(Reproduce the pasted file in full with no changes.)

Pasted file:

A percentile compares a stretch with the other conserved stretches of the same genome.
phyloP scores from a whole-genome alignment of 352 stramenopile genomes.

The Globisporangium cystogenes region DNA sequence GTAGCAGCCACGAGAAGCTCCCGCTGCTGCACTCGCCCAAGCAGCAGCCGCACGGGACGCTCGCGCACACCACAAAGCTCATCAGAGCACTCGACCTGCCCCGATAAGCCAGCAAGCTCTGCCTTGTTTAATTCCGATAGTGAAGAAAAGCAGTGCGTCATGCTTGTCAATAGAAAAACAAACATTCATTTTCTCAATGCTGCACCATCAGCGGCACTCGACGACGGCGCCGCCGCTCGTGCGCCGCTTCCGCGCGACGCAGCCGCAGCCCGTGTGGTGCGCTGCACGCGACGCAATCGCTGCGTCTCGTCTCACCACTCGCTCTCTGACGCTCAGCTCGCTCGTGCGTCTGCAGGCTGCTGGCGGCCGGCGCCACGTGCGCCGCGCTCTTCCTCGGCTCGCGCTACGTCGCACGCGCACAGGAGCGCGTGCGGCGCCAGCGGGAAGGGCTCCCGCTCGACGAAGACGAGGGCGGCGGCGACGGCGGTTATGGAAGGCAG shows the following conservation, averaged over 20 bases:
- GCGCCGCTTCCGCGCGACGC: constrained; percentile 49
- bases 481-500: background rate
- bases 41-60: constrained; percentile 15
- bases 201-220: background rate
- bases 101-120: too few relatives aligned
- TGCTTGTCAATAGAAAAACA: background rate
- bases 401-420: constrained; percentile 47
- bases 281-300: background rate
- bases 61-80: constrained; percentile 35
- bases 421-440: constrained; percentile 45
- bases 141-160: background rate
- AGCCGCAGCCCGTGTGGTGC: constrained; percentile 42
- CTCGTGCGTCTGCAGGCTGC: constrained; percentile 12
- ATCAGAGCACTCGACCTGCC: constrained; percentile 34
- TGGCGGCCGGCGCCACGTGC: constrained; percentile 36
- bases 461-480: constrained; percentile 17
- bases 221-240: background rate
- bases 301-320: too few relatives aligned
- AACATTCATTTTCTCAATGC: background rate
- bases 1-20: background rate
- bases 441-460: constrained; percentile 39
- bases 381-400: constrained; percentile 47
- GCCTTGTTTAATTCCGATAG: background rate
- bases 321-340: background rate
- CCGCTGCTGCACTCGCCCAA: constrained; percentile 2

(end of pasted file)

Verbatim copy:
A percentile compares a stretch with the other conserved stretches of the same genome.
phyloP scores from a whole-genome alignment of 352 stramenopile genomes.

The Globisporangium cystogenes region DNA sequence GTAGCAGCCACGAGAAGCTCCCGCTGCTGCACTCGCCCAAGCAGCAGCCGCACGGGACGCTCGCGCACACCACAAAGCTCATCAGAGCACTCGACCTGCCCCGATAAGCCAGCAAGCTCTGCCTTGTTTAATTCCGATAGTGAAGAAAAGCAGTGCGTCATGCTTGTCAATAGAAAAACAAACATTCATTTTCTCAATGCTGCACCATCAGCGGCACTCGACGACGGCGCCGCCGCTCGTGCGCCGCTTCCGCGCGACGCAGCCGCAGCCCGTGTGGTGCGCTGCACGCGACGCAATCGCTGCGTCTCGTCTCACCACTCGCTCTCTGACGCTCAGCTCGCTCGTGCGTCTGCAGGCTGCTGGCGGCCGGCGCCACGTGCGCCGCGCTCTTCCTCGGCTCGCGCTACGTCGCACGCGCACAGGAGCGCGTGCGGCGCCAGCGGGAAGGGCTCCCGCTCGACGAAGACGAGGGCGGCGGCGACGGCGGTTATGGAAGGCAG shows the following conservation, averaged over 20 bases:
- GCGCCGCTTCCGCGCGACGC: constrained; percentile 49
- bases 481-500: background rate
- bases 41-60: constrained; percentile 15
- bases 201-220: background rate
- bases 101-120: too few relatives aligned
- TGCTTGTCAATAGAAAAACA: background rate
- bases 401-420: constrained; percentile 47
- bases 281-300: background rate
- bases 61-80: constrained; percentile 35
- bases 421-440: constrained; percentile 45
- bases 141-160: background rate
- AGCCGCAGCCCGTGTGGTGC: constrained; percentile 42
- CTCGTGCGTCTGCAGGCTGC: constrained; percentile 12
- ATCAGAGCACTCGACCTGCC: constrained; percentile 34
- TGGCGGCCGGCGCCACGTGC: constrained; percentile 36
- bases 461-480: constrained; percentile 17
- bases 221-240: background rate
- bases 301-320: too few relatives aligned
- AACATTCATTTTCTCAATGC: background rate
- bases 1-20: background rate
- bases 441-460: constrained; percentile 39
- bases 381-400: constrained; percentile 47
- GCCTTGTTTAATTCCGATAG: background rate
- bases 321-340: background rate
- CCGCTGCTGCACTCGCCCAA: constrained; percentile 2